An MD&DI October 1997 Column
Ted Juraschek and Bill Clinton have at least one thing in common: They both began an important phase of their careers in January 1993 in Washington, DC. Juraschek is director of government relations for Becton Dickinson and Co. (BD), which is headquartered in Franklin Lakes, NJ. In this capacity, he spends almost as much time in the nation's capital as the president.
Juraschek became involved in government relations by a nontraditional route. "Most people in my position spend time in Washington after college, working for a member of Congress or a congressional committee," Juraschek notes. "From there, they move into jobs as Washington representatives for companies or organizations. They know the day-to-day workings of Capitol Hill and have friends there.
"I didn't have that opportunity. But I really know the company and how it works, which also has its advantages."
Juraschek began his career with Becton Dickinson in 1976. While working in the company's primary-care division in the late 1980s, he became interested in how public policy affects business operations. "I realized how important it is for companies to be able to communicate effectively with the people who make and enforce regulations," Juraschek says.
Under the tutelage of Jim Tobin, the government relations director, Juraschek quickly realized how much he had to learn. In 1989, Juraschek took over the position and became Becton Dickinson's one-man government affairs department.
"My real break came early in 1993, when management supported my internship with the Health Care Leadership Council in Washington," Juraschek says. "I spent January and February making calls on congressional offices and getting a feel for what it takes to function effectively there. I developed an understanding of what is required to be an effective government affairs professional."
One of his biggest challenges now is helping members of Becton Dickinson's management team focus on public policy issues that affect the company.
"Most managers concentrate on the financial aspects of their businesses. That's their job. They look at next month, next quarter, maybe next year," Juraschek observes. "I deal with issues that may take years to resolve. Political change is an evolutionary process."
Juraschek uses several approaches to energize employees and managers around important issues such as FDA modernization and product liability reform. He has developed a grassroots network of people who are interested in public policy matters that affect the company and the industry. Juraschek mails them informational letters on various topics and encourages them to write to their elected representatives.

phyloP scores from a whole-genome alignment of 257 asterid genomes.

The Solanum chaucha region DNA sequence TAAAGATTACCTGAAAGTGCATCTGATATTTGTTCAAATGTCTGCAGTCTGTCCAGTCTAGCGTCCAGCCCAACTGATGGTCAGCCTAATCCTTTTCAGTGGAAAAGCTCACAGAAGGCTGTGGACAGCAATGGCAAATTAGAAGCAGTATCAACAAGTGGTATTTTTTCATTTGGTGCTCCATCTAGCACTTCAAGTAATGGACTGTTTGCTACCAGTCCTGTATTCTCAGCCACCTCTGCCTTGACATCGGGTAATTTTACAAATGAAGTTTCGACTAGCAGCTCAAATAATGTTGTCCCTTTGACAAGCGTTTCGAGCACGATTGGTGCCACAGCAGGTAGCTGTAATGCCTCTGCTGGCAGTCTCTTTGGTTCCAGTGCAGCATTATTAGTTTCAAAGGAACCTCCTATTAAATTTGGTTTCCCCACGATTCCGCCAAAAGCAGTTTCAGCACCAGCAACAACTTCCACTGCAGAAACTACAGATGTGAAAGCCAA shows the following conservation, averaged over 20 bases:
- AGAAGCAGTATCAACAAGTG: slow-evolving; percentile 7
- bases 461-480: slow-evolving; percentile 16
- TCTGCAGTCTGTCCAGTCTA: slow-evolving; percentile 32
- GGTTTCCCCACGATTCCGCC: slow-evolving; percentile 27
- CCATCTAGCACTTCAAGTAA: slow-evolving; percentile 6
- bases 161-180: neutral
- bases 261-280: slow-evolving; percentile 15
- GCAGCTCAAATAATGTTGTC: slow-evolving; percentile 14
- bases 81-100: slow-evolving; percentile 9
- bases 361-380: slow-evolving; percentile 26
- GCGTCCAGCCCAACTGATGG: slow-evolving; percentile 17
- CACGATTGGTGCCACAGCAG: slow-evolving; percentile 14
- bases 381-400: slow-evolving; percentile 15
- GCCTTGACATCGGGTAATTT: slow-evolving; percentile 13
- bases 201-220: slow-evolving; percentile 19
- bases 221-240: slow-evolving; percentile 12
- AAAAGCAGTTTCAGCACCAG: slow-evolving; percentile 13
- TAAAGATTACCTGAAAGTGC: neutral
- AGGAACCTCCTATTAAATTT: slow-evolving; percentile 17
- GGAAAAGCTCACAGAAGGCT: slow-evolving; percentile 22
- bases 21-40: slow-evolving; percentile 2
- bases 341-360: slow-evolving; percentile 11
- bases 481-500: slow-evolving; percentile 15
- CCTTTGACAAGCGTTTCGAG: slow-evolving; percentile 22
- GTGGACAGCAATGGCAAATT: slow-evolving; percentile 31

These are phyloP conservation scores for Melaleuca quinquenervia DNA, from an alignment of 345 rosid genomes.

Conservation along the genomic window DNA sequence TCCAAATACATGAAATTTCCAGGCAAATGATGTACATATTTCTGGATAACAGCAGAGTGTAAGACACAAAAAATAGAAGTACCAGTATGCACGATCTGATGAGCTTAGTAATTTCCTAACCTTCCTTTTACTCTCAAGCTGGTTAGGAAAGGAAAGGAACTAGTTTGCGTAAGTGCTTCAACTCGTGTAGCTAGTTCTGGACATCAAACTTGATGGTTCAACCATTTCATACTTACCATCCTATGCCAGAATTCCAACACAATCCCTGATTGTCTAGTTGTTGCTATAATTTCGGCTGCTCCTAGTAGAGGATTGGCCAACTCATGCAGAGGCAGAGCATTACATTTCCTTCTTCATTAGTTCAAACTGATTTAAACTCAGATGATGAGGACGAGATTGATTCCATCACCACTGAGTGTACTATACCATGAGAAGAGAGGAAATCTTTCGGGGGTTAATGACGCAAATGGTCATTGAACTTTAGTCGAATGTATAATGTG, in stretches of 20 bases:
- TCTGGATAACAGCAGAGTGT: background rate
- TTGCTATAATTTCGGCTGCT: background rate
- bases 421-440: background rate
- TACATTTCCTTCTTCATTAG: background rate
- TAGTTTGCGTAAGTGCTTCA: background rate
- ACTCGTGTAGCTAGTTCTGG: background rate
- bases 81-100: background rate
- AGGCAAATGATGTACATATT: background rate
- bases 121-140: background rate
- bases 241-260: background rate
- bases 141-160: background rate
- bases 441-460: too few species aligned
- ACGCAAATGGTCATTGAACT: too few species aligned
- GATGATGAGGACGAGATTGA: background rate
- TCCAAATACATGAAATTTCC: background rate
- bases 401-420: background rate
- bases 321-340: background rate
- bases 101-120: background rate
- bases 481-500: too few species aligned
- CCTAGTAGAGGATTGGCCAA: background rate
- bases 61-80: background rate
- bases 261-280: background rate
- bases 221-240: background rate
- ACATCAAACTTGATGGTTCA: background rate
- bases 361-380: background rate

"We have also developed a 'grasstops' program," Juraschek notes. "We encourage our managers and executives to become actively involved with one or more members of Congress or a representative from the state legislature. That enables our people to see how truly dedicated these men and women are, and it gives us an avenue for introducing Becton Dickinson to legislators."
In 1996, Juraschek ran a three-pronged program for the election year. It was, he says, a step-by-step process to help employees and management become more knowledgeable about what's going on in the political arena.
"Our get-out-the-vote campaign at BD's Franklin Lakes headquarters, held in conjunction with the League of Women Voters, was very successful," Juraschek says. "We registered some 200 voters and arranged for absentee ballots for more than 30 others. The turnout surprised even the League people."
The second prong of the program was to bring the two candidates for New Jersey's open seat in the U.S. Senate to Becton Dickinson. At sessions two weeks apart, the candidates met with the management team followed by a forum with interested employees. The final prong brought Congresswoman Marge Roukema (RNJ) to Franklin Lakes on November 8 to talk about the election results and their implications.
"I see the government relations program at Becton Dickinson as an important element in Chairman Clateo Castellini's commitment to participatory management," Juraschek says. "Employees who are politically aware can help us achieve legislative goals consistent with our business strategies. That's a large part of what I'm trying to accomplish."
Edward E. Waldron is a freelance contributor to MD&DI.